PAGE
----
Skip to main content

Thank you for visiting You are using a browser version with limited support for CSS. To obtain the best experience, we recommend you use a more up to date browser (or turn off compatibility mode in Internet Explorer). In the meantime, to ensure continued support, we are displaying the site without styles and JavaScript.

Population-based heteropolymer design to mimic protein mixtures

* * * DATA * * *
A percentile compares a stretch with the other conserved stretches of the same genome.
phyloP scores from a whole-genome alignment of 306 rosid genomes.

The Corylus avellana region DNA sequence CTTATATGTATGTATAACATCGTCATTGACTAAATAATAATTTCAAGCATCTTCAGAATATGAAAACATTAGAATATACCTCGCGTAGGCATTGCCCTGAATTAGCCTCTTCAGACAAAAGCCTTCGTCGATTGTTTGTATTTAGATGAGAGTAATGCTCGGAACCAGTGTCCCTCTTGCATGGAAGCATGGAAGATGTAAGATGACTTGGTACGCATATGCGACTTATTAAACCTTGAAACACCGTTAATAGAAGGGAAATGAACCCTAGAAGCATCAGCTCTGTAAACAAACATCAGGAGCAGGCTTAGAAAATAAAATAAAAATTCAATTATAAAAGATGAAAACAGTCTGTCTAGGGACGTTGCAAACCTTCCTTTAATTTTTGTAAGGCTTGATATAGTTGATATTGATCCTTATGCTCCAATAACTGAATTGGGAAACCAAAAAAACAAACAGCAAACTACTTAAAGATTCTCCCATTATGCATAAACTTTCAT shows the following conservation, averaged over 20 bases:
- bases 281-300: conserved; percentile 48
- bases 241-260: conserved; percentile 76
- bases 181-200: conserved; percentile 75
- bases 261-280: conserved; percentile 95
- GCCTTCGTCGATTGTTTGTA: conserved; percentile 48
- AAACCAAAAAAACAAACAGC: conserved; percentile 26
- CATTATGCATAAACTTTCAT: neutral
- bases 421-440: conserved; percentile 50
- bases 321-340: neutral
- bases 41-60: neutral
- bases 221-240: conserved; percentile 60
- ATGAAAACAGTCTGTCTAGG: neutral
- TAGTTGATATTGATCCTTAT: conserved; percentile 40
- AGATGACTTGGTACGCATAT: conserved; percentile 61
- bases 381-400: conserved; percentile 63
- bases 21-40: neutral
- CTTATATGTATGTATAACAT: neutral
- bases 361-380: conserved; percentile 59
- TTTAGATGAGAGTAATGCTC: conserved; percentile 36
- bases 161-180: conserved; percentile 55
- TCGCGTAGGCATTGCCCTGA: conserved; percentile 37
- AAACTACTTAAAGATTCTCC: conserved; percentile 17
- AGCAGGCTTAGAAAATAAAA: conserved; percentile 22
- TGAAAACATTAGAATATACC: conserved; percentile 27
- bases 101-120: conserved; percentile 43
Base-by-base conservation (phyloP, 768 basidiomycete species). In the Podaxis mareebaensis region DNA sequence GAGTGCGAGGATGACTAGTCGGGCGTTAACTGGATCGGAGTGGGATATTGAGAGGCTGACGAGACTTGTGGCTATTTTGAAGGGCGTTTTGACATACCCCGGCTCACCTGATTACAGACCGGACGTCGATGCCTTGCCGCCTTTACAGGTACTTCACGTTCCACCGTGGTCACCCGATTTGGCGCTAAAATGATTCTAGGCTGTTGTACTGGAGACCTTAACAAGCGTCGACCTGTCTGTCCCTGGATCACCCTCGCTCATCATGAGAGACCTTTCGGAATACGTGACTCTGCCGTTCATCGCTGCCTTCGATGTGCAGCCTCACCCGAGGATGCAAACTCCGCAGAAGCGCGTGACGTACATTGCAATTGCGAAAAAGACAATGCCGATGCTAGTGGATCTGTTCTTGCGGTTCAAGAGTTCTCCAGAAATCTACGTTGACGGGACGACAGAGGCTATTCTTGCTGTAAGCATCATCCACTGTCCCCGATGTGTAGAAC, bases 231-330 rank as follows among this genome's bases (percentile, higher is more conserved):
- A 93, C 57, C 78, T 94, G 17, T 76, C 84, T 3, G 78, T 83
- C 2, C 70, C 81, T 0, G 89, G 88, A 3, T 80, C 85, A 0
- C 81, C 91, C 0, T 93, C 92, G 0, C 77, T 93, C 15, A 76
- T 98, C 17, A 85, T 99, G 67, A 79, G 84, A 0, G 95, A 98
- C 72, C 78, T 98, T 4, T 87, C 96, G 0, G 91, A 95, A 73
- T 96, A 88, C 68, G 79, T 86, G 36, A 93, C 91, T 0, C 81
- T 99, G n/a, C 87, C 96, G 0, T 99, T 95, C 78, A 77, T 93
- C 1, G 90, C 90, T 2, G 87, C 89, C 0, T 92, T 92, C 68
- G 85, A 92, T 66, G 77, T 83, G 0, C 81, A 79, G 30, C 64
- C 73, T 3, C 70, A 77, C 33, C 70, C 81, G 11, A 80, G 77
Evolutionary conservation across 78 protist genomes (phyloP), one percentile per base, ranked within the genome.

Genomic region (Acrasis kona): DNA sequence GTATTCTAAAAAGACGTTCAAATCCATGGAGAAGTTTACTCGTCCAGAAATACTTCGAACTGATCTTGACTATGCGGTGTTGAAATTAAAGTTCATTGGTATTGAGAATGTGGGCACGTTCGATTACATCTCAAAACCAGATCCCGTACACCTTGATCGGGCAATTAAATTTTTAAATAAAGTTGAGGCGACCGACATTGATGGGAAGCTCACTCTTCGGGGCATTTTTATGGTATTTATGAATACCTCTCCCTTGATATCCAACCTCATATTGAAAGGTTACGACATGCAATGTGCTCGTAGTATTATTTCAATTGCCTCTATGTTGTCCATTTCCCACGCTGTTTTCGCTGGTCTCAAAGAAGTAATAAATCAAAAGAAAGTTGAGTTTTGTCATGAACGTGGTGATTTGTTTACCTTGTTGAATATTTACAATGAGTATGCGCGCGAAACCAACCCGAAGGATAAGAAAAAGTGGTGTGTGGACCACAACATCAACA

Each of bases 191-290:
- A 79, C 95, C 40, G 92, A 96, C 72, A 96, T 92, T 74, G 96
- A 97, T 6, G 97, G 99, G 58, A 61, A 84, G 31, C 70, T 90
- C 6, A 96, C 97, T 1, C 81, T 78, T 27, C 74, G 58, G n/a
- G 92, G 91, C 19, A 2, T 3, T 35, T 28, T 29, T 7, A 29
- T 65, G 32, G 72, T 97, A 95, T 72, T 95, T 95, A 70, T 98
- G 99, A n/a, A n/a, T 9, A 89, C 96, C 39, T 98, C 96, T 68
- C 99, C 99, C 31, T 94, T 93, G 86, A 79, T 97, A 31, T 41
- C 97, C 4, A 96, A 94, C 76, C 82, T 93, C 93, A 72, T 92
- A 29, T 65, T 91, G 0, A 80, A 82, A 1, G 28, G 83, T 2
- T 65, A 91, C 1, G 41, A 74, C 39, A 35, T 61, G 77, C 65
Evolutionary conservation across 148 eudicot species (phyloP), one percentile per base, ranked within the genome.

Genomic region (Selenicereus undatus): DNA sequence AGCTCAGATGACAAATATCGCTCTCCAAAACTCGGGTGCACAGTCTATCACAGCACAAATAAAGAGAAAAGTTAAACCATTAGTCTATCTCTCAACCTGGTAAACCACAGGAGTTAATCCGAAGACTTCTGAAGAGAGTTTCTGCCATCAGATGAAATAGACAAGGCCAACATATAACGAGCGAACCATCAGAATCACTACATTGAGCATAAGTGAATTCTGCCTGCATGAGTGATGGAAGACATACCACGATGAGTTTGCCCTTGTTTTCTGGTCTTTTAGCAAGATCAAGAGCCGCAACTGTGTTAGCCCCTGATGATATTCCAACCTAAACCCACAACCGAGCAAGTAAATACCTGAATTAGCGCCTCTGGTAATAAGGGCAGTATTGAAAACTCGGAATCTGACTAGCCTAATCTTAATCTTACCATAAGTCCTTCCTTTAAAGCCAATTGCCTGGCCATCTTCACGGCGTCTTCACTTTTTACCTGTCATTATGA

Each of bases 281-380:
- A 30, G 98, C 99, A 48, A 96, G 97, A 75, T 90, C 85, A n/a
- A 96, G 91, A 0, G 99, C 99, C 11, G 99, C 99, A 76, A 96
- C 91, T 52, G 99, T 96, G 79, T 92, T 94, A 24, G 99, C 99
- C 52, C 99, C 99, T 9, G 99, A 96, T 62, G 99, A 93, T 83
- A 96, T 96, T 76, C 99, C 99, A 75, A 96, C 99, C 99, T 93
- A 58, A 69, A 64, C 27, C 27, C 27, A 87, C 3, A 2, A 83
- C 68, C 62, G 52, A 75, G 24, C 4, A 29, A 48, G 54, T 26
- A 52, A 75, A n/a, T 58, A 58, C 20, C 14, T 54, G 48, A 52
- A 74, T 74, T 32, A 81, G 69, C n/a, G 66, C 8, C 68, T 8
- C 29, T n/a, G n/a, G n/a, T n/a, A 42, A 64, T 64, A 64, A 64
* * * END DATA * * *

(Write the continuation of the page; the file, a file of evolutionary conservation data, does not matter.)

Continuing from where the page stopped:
Biological fluids, the most complex blends, have compositions that constantly vary and cannot be molecularly defined1. Despite these uncertainties, proteins fluctuate, fold, function and evolve as programmed2,3,4. We propose that in addition to the known monomeric sequence requirements, protein sequences encode multi-pair interactions at the segmental level to navigate random encounters5,6; synthetic heteropolymers capable of emulating such interactions can replicate how proteins behave in biological fluids individually and collectively. Here, we extracted the chemical characteristics and sequential arrangement along a protein chain at the segmental level from natural protein libraries and used the information to design heteropolymer ensembles as mixtures of disordered, partially folded and folded proteins. For each heteropolymer ensemble, the level of segmental similarity to that of natural proteins determines its ability to replicate many functions of biological fluids including assisting protein folding during translation, preserving the viability of fetal bovine serum without refrigeration, enhancing the thermal stability of proteins and behaving like synthetic cytosol under biologically relevant conditions. Molecular studies further translated protein sequence information at the segmental level into intermolecular interactions with a defined range, degree of diversity and temporal and spatial availability. This framework provides valuable guiding principles to synthetically realize protein properties, engineer bio/abiotic hybrid materials and, ultimately, realize matter-to-life transformations.